FACTS: Just the opposite. Green infrastructure has been implemented and tested throughout North America, South America and Europe. It has been shown repeatedly to be dependable and highly effective in various settings and climates. Green infrastructure BMPs are utilized extensively in large cities such as Philadelphia, Milwaukee, New York, Washington, D.C., and Seattle, as well as in smaller cities and towns such as Syracuse, Nashville, Lancaster, Austin and Chattanooga. In many large, older cities, green infrastructure BMPs are used to combat combined sewer overflow (CSO) problems. These cities rely on green infrastructure BMPs to reduce the off-site volume of runoff, thus decreasing how much runoff enters the storm sewer collection system. This in turn decreases the occurrence of CSOs…Read More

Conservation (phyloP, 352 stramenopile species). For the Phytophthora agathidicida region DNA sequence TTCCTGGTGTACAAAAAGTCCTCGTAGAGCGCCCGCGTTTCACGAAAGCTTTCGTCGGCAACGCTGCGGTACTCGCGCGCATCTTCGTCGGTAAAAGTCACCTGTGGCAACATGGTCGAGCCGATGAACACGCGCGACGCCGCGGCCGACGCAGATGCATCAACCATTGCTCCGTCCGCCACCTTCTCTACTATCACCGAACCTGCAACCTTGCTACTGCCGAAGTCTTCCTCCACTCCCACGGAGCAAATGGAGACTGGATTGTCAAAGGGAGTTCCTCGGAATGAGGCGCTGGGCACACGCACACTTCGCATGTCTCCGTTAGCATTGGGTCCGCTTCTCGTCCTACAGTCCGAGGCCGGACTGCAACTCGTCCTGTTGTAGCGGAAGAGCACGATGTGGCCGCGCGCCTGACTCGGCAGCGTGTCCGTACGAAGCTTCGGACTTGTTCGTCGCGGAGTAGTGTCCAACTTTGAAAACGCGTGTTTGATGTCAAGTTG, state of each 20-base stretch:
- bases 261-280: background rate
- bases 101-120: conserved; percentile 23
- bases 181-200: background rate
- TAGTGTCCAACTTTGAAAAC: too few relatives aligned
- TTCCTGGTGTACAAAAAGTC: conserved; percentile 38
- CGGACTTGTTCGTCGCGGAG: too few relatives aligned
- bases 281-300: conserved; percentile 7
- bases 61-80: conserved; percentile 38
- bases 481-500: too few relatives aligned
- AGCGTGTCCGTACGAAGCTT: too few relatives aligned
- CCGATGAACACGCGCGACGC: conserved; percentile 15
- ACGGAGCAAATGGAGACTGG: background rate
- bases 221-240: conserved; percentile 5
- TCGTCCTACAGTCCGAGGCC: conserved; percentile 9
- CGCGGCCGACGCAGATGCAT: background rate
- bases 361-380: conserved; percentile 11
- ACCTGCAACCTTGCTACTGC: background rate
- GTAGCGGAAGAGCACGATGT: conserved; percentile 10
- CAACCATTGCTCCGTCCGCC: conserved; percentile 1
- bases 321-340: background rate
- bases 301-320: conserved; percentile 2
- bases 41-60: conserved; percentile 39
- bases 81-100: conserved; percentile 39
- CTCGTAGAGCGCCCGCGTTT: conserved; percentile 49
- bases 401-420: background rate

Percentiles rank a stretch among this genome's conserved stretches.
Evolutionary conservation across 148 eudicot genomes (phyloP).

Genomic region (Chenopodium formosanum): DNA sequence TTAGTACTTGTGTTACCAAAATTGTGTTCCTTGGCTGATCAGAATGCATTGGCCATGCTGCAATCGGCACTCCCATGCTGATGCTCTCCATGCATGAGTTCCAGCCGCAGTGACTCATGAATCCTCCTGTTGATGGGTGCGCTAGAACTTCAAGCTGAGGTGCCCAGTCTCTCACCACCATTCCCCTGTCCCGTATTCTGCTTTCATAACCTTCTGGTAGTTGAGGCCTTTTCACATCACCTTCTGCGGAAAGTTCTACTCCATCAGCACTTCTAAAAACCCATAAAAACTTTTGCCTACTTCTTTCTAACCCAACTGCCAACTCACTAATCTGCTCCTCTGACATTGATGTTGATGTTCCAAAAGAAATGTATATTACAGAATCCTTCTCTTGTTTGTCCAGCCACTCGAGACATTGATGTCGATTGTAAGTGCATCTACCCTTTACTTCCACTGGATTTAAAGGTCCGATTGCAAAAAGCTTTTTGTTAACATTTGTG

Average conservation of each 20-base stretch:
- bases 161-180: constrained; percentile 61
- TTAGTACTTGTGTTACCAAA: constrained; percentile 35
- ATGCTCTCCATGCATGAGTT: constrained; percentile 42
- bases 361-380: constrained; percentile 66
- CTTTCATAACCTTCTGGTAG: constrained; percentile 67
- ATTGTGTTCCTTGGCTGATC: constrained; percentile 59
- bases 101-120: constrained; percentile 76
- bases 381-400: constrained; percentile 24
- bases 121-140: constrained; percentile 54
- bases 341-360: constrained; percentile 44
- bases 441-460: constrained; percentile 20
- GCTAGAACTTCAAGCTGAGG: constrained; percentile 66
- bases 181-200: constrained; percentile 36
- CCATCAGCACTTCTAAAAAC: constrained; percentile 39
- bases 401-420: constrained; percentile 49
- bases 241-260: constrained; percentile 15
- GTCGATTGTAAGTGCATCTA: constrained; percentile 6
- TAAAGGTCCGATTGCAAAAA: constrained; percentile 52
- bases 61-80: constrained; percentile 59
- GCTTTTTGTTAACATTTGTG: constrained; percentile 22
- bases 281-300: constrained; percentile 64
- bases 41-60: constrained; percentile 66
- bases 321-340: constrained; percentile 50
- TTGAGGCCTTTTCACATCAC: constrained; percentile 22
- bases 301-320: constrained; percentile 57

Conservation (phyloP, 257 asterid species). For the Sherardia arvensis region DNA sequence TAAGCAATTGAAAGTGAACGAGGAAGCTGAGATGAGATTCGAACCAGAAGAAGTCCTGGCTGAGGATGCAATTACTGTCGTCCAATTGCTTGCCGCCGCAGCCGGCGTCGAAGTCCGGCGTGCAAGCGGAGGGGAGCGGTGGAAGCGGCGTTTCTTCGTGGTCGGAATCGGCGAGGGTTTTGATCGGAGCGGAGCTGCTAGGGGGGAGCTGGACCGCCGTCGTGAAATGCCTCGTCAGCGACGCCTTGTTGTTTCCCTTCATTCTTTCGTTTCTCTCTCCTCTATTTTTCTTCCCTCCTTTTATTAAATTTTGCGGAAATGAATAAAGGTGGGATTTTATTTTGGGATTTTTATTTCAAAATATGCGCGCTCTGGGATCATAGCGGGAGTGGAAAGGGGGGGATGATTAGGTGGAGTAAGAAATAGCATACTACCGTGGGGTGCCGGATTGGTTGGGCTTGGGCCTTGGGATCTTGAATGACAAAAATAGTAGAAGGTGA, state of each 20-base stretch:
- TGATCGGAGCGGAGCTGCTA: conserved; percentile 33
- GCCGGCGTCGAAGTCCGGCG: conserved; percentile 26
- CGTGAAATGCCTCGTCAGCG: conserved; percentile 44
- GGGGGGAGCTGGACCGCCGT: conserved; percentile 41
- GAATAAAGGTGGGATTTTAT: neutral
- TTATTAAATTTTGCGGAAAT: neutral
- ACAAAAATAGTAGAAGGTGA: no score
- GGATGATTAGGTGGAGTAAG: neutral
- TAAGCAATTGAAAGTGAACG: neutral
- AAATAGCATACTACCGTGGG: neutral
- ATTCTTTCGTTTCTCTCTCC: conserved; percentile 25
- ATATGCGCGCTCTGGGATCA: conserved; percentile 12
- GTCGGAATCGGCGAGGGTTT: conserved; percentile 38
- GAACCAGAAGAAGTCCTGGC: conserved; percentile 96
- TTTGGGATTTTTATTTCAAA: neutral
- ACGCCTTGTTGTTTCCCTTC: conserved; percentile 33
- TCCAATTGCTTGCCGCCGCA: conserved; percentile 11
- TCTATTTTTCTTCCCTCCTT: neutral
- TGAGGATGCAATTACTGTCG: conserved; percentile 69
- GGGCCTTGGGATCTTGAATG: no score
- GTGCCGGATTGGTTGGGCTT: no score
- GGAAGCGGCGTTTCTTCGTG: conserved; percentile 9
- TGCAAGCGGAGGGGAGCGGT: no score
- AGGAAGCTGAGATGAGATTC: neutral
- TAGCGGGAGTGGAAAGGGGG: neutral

FACTS: Green infrastructure BMPs are routinely utilized with a high rate of success and effectiveness even in cold-weather climates. Studies at the Sustainable Technology Evaluation Program at the University of Calgary have shown that all types of permeable paving perform well in winter. And there is no evidence of increased damage due to frost heaving for permeable pavement as compared with regular pavement because there is no standing water and associated freeze-thaw cycle, something that also cuts down on slip/trip injuries. Similarly, data compiled by the University of New Hampshire Stormwater Center demonstrate the utility and functionality of various green infrastructure BMPs under cold climate conditions. Likewise, there are numerous studies available through the USEPA demonstrating the functionality of green infrastructure BMPs in cold climate settings. The majority of these studies demonstrate that even though the plants may be dormant, there is still some degree of filtering and settling attributable to the remaining residual plant material. Thus, although the plants may not be actively assimilating nutrients and attenuating other pollutants, removal of settleable solids and suspended sediments still occurs. Properly designed and constructed green infrastructure BMPs are capable of managing large storm events. Climate change induced increases in storm intensity and runoff volumes do not pose a challenge to the implementation of green infrastructure BMPs. In fact, as compared to conventional stormwater management techniques, green infrastructure can greatly reduce the volume of runoff generated from large storm events. Capturing and infiltrating the first inch of rainfall helps delay peak flows during extreme events, allowing stormwater infrastructure to work more effectively. Numerous studies have documented that green infrastructure reduces average losses from flood events, even in areas with low-infiltration soils and higher flood risk. This often translates to flood control cost savings and performance benefits. As illustrated in Hoboken, when implemented on a community-wide scale green infrastructure BMPs help make cities more resilient to extreme storm events.Read More